Fan involvement was a serious part of the process as voting via Twitter served as the “Fifth Judge.” Fans voted on every dunk by simply tweeting #CollegeSlam. There was also four celebrity judges: Harry Douglas, wide receiver for the Atlanta Falcons; Julio Jones, Pro Bowler and wide receiver for the Atlanta Falcons; Demaryius Thomas, former Georgia Tech standout and 2013 Pro Bowl wide receiver for the Denver Broncos; and Roddy White, four-time Pro Bowler and All-Pro wide receiver for the Atlanta Falcons.
Doug Anderson said it perfectly: “I just went out there and did the dunks I usually do in a game, when given the chance.”
However, he did acknowledge “that last dunk I have never done it, but I had to give the fans something special at the end.”
Indeed he did as the ATL crowd was left rocked in amazement!!!!!!!
Leland Stein III be reached at lelstein3@aol.com and twitter at LelandSteinIII

Super Bowl XLVII Storylines Fascinate

In sports column on February 8, 2013 at 2:05 pm
COLIN KAEPERNICK came just short of joing Doug Williams in Super Bowl lore. – Gary Montgomery photo

COLIN KAEPERNICK came just short of joining Doug Williams in Super Bowl lore. – Gary Montgomery photo

By Leland Stein III

NEW ORLEANS – Not only did Super Bowl XLVII produce an all-time great contest, it had more storylines that a Steven King novella or Quentin Jerome Tarantino motion picture.

Questions, questions!!!

Which quarterback will come through with the key play? Can the Ray Lewis and the Ravens’ defense keep the electric 49ers’ pistol offense misfiring? Could Joe Flacco‘s big arm bring some excitement to Super Bowl XLVII? Which Harbaugh brother would hoist the Vince Lombardi trophy? Would the New Orleans Saints loyal fandome accost NFL Commissioner Rodger Goodell after the failed bounty-gate scandal? Could second year Niner quarterback Colin Kaepernick keep the magic going? Would the Super Bowl commercials be the most memorable aspect of the broadcast?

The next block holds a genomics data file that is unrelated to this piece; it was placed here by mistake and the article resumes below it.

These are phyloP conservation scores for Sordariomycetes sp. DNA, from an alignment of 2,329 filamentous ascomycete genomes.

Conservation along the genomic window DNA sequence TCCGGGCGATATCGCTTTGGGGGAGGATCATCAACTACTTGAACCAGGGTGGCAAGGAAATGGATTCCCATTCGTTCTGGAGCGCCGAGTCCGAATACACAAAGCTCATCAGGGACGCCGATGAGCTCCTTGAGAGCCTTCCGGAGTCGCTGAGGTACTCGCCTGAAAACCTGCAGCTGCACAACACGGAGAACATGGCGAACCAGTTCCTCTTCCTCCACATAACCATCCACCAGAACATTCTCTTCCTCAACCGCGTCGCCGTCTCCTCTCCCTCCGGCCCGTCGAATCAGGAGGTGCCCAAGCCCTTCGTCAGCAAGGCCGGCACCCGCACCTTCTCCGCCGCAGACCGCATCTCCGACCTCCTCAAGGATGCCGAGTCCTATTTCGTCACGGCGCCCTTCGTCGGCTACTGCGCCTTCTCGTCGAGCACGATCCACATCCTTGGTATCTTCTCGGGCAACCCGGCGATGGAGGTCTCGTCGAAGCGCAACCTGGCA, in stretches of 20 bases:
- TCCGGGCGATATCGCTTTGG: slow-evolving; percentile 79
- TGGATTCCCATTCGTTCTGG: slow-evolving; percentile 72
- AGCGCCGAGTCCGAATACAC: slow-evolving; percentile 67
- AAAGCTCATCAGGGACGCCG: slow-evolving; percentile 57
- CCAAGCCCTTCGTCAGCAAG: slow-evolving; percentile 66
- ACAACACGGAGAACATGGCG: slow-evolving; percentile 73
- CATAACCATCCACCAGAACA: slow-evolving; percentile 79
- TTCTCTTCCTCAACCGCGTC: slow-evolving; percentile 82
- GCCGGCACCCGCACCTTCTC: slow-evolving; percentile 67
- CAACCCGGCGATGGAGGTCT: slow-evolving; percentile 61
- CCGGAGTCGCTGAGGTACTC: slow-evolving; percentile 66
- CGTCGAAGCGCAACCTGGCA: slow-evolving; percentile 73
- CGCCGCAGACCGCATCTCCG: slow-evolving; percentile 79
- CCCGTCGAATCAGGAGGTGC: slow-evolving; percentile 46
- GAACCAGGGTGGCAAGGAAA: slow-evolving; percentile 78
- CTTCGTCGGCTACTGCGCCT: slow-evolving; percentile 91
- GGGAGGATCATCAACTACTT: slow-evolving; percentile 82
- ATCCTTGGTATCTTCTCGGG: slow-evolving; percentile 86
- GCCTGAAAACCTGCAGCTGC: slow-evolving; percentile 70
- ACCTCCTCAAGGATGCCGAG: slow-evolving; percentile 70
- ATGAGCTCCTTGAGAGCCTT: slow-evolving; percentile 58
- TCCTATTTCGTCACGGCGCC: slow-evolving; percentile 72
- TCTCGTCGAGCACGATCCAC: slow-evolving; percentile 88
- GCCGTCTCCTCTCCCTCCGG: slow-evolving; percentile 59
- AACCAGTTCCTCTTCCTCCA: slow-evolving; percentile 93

All these and more were answered at the conclusion of the NFL’s 2013 Super Bowl XLVII.

As I perused New Orleans beyond the City Center, it is still evident that after enduring Hurricane Katrina, one of America’s worst tragedies.

First, Super Bowl XLVII was a storybook ending for future NFL Hall of Fame middle linebacker Ray Lewis. After suffering a possible season ending arm injury, he came back just in time for the Raven’s playoff push.

How important is Lewis to Baltimore? The Ravens were 5-1 to start the season and after he went out they went 5-5. After his return the team went 4-0. What more needs to be said?

Leland Stein III

Leland Stein III

Lewis has the ability to galvanize a collective like no athlete ever. The Ravens would not have won this title without Lewis . . . plain and simple.

Lewis joins Jerome Bettis and John Elway, just to mention a few that announced their impending retirements and won a NFL title after it.

Baltimore’s Joe Flacco showed all that he is the real deal. The first half was all about Flacco. He went 13 for 20 for 192 yards and the three scores over the opening two quarters, becoming only the sixth quarterback in 47 Super Bowls to throw for that many TDs by halftime.

Flacco finished 22 of 33 for 287 yards in winning Super Bowl XLVII MVP. Keeping up with his noteworthy playoff run he crushed the Niners’ defense. To get to the Super Bowl, he led the Ravens past Denver’s Peyton Manning and New England’s Tom Brady for two of his league-record six career postseason road victories by a quarterback.